The number of well-known pop and rock musicians over the age of 70 who are still performing and recording is growing. Why? It’s not for the money – they have bucket loads already – they’re still at because it’s simply what they love doing.
So why keep on doing it when they could all just put their feet up? “I get a £34 state pension, so I can’t stop,” jokes the fabulously rich Wyman. More seriously, he says that playing music “is where my heart is”. Swarb, who before a double lung transplant was performing in a wheelchair with oxygen tanks on stage, used to work as a printer, but never thought of himself as one. A fiddler, he says, is “who I am. If I stopped, I might as well chop my head off.”
Retirement, and superannuation payments, seem to rapidly be becoming an outdated concept.
Although the idea that “we are all getting older” is a truism, few governments, employers or individuals have yet come to terms with where longer retirement is heading: the end of the whole concept. Whether we like it or not, we are going back to the pre-Bismarckian world, where work had no formal stopping point. That reversion will not happen overnight, but preparations should start now – to ensure that when the inevitable happens it is a change for the better.
Watching TV becomes an expensive past time if you take the hourly rate of your present job and calculate it by your number of viewing hours.
To put it into perspective, if you watch an average of 31.5 hours of TV each week (which the average person in the US does) and you value your time at minimum wage of $5.85 an hour, you are spending nearly $800 a month ($798.53) to watch TV. That comes to nearly $10,000 ($9582.30) a year. I would imagine that most people reading this value their time well above minimum wage, so the cost is likely several times that number. When you look at it from that perspective, watching TV is an extremely expensive and financial draining habit to have.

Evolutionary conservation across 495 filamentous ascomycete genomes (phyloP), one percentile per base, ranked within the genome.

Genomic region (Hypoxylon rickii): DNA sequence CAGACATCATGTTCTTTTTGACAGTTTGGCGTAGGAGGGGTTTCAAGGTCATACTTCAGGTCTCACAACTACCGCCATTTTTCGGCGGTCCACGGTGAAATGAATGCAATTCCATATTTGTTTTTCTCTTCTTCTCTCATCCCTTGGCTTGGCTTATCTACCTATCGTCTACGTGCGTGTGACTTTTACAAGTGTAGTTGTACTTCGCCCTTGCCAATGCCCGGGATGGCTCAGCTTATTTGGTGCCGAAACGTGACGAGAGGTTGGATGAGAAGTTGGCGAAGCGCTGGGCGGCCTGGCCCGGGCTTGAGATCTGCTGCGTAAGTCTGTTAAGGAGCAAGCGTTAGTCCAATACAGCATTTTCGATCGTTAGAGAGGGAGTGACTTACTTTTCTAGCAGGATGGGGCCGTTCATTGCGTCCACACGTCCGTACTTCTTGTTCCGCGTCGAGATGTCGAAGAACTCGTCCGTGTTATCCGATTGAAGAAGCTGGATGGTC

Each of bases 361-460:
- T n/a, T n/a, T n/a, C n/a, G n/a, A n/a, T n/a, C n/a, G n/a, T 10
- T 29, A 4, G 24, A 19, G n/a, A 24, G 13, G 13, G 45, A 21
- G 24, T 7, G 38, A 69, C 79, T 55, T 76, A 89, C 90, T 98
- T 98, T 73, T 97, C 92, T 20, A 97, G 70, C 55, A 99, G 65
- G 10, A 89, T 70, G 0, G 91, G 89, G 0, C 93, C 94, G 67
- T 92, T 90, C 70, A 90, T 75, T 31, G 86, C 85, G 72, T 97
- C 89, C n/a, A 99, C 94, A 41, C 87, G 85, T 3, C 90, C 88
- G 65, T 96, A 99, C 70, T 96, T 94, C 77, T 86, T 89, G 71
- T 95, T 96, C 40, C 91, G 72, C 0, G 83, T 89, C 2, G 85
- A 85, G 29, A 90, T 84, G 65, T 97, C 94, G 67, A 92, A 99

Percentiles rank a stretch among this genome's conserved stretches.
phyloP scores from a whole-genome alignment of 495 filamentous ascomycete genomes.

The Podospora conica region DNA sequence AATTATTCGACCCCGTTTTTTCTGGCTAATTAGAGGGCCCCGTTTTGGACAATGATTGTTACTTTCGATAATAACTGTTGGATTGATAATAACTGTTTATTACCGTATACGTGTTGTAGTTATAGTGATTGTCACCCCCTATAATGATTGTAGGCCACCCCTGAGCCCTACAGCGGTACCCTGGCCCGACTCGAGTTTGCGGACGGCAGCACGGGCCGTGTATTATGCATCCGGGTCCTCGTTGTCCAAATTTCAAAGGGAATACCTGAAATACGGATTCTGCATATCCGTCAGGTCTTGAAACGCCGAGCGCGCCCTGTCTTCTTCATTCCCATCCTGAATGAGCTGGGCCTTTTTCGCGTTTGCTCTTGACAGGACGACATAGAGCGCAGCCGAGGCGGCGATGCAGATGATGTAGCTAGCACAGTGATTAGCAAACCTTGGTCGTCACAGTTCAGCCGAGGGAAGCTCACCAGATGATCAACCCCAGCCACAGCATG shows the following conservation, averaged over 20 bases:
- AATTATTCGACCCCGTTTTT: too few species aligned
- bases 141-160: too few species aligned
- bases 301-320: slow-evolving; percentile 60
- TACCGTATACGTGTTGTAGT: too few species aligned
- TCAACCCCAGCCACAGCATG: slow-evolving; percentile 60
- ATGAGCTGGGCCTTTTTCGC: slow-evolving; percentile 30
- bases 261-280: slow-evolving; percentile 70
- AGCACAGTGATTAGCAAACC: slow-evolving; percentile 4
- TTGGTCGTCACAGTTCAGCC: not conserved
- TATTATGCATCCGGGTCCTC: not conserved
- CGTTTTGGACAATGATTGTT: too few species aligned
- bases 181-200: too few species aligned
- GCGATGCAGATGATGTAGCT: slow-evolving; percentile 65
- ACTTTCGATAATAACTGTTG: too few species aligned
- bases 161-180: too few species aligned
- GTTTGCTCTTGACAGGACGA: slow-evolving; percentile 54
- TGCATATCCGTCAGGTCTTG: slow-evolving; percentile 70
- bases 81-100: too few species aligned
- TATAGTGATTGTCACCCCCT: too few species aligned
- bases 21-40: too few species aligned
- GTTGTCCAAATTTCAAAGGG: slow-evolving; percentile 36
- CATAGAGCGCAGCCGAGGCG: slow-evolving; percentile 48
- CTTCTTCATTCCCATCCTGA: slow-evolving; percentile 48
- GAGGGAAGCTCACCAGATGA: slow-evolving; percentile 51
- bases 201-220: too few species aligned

While I’m stretching it to make two hours a week, it does put an interesting perspective on the amount of time spent watching TV.
Steve Jobs walks onto the stage at a product launch with senior Apple executives Tim Cook and Jony Ive, and straight away talk surfaces that his retirement is imminent:
Steve Jobs is leaving Apple. Not tomorrow, but probably very soon. That’s why he started to say good bye today, doing something more important than just presenting new MacBooks, MacBook Pros, and an updated MacBook Air. Today’s event was a play in which he clearly told everyone that the company is more than himself. Since the very first minute, when he immediately sat down to let Tim Cook talk, he was saying: “Hey, look, Apple is more than Steve. These are The Guys, the Goodfellas, the A-Team. They share the same vision I have. And they are going to push the company forward when I change my office chair for a hammock and caipirinhas on my private beach in Hawaii”.
Refuted at Daring Fireball though:
Why would he leave now? “A hammock and caipirinhas on a private beach” would be living hell for Steve Jobs.
One way to avoid retirement, or at least handing over control of your companies to someone else, create a conglomerate like entity and somehow bring it to life…
“And so, ladies and gentlemen, I have thrown into action a complicated sequence of company mergers and buy-outs, and a logarithmically positioned series of investments, that now mean all my main subsidiary companies form a unique pattern across the globe. It’s a pattern so complex that no other sequence of values come close to it, save for the integers of DNA. “And that is no accident. For I have arranged my companies in the one precise global sequence that will set the conditions right for the birth of life itself. My company is now so complex, so intelligent, so diverse and yet so intricately controlled that it has acquired all the first properties of a living organism. My company has become a life-form!